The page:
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Ethereum: From there to here, and ownards yonder

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Ethereum: From there to here, and ownards yonder

  1. 1. ethereum From there to here, and onwards yonder Dr. Gavin Wood co-founder and lead developer, ethereum project
  2. 2. Overview Decentralisation Consensus Blockchain Bitcoin Direction Ethereum Hacking Society
  3. 3. The problem Agreement necessary for collaboration. Internet is great for comms but... Too easy to lie.
  4. 4. The old solution 1. Identify authority 2. Allow authority to impose “truth” 3. Blindly trust authority
  5. 5. How things are :-( Someone, somewhere
  6. 6. How things are :-( Someone, somewhere
  7. 7. Centralisation & Central Authorities Single point of control Single point of failure Single bottleneck
  8. 8. The limitation Authority may be: incompetent (Sony &c. vs. thieves) compromised (Google/Facebook &c. vs. NSA) biased (Visa/Mastercard/Paypal vs. Wikileaks) corrupt unavailable unknown
  9. 9. Technology! Can’t we do better?
  10. 10. The new solution Avoid relying on authority. Use consensus of peers.
  11. 11. How things should be :-)
  12. 12. How things should be :-)
  13. 13. Basic Premise “The truth is more common than any one lie” Liars can try but, ultimately, they’ll be ignored by all others.
  14. 14. Which makes... A decentralised solution for any sort of chronicling. Chronicling: Time-series of archivable data
  15. 15. Block chain? Digital messages (transactions) bundled into: ...Blocks. Blocks linked in a chain to form chronicle.
  16. 16. The “Block Chain” The “Genesis” block 0 1 2 Proof-of-Work Timestamp Proof-of-Work Timestamp
  17. 17. PoW: A Buttress of waste “Why your chain and not mine?” Longest chain is “best” shorter chains are ignored Non-trivial to make long chains as energy must be wasted (proof-of-work) in order to create blocks.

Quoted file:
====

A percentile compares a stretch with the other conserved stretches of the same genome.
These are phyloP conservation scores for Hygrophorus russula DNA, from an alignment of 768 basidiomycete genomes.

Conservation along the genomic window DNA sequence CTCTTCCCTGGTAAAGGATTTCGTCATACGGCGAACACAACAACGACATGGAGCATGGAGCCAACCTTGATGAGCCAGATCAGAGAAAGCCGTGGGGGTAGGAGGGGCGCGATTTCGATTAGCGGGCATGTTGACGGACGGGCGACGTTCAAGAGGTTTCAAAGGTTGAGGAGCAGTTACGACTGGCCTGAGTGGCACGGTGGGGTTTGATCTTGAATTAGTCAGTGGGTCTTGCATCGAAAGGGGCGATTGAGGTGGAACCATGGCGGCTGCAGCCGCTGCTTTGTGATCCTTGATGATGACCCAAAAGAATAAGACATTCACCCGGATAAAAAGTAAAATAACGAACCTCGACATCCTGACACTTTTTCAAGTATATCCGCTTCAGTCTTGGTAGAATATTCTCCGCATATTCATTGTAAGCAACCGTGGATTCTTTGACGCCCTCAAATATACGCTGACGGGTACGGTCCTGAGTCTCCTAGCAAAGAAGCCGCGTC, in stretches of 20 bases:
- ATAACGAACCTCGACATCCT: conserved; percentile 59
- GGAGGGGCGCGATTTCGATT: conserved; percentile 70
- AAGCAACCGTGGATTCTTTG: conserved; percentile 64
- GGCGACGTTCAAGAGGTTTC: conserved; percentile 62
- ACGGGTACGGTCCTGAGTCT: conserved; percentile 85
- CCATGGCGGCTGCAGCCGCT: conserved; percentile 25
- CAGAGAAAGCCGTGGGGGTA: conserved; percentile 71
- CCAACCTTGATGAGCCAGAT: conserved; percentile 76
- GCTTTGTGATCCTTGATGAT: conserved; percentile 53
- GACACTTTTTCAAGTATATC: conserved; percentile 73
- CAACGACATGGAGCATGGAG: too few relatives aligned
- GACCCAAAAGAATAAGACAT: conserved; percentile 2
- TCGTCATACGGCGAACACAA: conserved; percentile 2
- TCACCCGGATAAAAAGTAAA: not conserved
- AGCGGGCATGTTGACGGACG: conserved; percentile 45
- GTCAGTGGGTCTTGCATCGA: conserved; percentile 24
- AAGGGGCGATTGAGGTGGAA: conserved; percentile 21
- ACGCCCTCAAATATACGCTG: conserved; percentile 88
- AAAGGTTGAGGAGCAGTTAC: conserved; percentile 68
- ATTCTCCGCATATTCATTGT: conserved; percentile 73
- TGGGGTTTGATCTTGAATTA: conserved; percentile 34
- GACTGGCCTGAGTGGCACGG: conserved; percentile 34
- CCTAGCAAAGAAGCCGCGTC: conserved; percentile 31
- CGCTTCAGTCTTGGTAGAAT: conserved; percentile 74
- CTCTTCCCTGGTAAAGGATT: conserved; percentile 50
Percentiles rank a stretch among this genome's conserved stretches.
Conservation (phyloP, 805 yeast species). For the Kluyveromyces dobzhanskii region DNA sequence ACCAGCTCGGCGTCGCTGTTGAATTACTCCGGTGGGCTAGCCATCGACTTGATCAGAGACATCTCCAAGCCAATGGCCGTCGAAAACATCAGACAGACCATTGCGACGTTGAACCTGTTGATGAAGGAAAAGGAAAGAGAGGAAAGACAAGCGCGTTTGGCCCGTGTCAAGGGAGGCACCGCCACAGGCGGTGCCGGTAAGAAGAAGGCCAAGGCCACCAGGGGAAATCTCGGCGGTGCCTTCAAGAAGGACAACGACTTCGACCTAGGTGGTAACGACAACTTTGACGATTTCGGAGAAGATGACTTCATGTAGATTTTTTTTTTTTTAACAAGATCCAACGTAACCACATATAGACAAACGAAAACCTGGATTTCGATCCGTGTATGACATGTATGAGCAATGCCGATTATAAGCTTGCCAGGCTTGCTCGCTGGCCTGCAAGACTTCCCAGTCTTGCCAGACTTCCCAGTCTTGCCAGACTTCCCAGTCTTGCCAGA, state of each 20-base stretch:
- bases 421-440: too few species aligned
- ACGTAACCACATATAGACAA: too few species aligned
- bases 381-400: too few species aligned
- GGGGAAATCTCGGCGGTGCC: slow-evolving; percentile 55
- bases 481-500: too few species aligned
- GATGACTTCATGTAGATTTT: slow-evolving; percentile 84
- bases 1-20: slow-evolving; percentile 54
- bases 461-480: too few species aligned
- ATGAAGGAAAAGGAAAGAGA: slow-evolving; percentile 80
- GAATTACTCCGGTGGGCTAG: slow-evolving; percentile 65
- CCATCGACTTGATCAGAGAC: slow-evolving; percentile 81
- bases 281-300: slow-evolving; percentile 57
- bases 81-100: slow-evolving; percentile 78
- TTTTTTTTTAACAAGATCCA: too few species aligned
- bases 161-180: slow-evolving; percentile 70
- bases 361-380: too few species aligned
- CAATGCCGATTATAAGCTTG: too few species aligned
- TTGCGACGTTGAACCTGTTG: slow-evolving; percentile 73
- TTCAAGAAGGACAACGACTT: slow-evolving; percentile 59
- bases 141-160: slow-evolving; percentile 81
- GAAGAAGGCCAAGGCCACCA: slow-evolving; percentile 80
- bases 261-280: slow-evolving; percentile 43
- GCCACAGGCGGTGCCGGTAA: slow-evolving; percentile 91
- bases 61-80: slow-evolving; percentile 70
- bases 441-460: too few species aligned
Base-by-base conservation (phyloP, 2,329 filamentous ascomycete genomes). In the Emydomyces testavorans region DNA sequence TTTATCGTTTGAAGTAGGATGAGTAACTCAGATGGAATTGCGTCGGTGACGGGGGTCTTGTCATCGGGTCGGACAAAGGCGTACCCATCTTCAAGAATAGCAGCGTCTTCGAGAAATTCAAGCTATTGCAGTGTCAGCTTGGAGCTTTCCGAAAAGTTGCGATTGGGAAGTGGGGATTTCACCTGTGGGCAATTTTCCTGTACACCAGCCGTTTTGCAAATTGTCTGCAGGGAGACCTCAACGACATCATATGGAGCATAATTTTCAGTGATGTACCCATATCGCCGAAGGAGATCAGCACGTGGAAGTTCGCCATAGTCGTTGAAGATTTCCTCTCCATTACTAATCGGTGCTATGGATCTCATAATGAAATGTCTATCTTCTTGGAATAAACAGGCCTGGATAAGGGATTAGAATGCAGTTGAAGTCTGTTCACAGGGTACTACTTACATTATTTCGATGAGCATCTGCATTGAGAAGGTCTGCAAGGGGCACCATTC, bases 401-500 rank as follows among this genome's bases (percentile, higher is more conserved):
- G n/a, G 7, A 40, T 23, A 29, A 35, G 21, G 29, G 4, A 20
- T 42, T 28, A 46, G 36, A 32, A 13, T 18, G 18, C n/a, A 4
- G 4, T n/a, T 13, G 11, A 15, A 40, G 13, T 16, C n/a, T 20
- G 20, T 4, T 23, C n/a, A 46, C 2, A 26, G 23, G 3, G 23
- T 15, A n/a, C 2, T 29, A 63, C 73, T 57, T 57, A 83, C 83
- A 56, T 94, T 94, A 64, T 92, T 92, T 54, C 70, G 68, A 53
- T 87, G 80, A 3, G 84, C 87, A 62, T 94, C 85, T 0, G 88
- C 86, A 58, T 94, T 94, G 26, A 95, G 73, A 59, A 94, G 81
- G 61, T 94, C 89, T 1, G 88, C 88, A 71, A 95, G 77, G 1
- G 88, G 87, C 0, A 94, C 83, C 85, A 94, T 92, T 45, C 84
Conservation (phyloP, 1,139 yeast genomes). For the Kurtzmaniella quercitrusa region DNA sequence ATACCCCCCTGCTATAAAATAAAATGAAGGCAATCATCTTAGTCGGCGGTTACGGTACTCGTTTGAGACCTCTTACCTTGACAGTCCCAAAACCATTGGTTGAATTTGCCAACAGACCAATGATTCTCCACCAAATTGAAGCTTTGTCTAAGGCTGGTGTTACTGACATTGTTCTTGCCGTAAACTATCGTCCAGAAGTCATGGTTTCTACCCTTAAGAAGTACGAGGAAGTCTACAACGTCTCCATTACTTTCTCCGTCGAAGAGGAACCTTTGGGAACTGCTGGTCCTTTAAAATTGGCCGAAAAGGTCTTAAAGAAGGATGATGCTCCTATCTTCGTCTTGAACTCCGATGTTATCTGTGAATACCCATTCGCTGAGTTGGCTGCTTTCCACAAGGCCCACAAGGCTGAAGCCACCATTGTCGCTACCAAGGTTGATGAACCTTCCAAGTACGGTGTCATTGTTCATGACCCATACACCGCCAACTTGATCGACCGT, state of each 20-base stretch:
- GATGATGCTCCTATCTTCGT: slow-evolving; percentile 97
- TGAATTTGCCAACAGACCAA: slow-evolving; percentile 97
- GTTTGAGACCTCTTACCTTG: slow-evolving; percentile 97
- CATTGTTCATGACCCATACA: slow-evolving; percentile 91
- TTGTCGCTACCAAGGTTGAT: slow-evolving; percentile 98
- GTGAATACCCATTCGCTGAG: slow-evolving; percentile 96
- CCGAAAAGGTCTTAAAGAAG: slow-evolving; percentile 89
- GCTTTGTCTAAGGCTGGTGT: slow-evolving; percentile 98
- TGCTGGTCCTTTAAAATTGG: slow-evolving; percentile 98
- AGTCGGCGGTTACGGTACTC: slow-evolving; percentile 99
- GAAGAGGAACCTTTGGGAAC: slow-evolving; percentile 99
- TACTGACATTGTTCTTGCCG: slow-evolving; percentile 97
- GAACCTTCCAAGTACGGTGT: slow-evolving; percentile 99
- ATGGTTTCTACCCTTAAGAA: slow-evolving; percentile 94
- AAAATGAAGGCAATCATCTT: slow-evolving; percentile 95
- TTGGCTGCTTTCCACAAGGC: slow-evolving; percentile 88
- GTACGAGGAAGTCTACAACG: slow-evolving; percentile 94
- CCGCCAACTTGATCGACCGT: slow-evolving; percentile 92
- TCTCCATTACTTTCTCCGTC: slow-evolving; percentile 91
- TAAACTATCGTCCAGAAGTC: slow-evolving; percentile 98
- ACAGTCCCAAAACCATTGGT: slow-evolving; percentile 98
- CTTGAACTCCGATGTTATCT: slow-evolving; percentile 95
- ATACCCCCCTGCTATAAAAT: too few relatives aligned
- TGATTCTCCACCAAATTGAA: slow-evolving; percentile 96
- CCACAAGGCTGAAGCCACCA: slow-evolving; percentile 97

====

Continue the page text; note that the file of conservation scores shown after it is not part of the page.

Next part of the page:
18. 18. Chain to State It’s one thing to have a single chronicle, it’s another to know what it means What is the language?
  19. 19. Transaction Semantics ...or the meaning of a transaction. And thus the accumulated meaning of the chronicle.
  20. 20. Bitcoin Transaction: the transfer of some value so it can only be transferred onwards by using (signing with) some secret. Chronicle: The total value accessible by each secret key. i.e. the account balances
  21. 21. Why form consensus? Alice starts with $100 At the same time: Alice transfers $100 to Bob Alice transfers $100 to Charlie What happens?
  22. 22. The “double-spend” solution A chronicle that everyone agrees on forces a single order. This is required. $100 goes to either Bob or Charlie, but never both. Second transfer ignored as no funds left. Everyone agrees upon the recipient
  23. 23. The Alts Attributes altered such as: Proof-of-Stake: virtual “proof-of-work” Supply: increase, reduce, fixed, random, select Best: GHOST rather than length Speed: Lower block-time
  24. 24. Where are we going? CRYPTO-FINANCE CRYPTO-CURRENCY APP-COINS CRYPTO-LAW Boolean Structured Language Rules Trivial Ammendable General Numeric Discrete (Less Relevant) (More Relevant)
  25. 25. ethereum
  26. 26. Formally... Collective of Non-Localised Singleton Programmable Data-Structures no authority, no centre, no server
  27. 27. Simile Internet is to communication as Ethereum is to agreements
  28. 28. Another Simile Ethereum is to Bitcoin as a smart-phone is to a calculator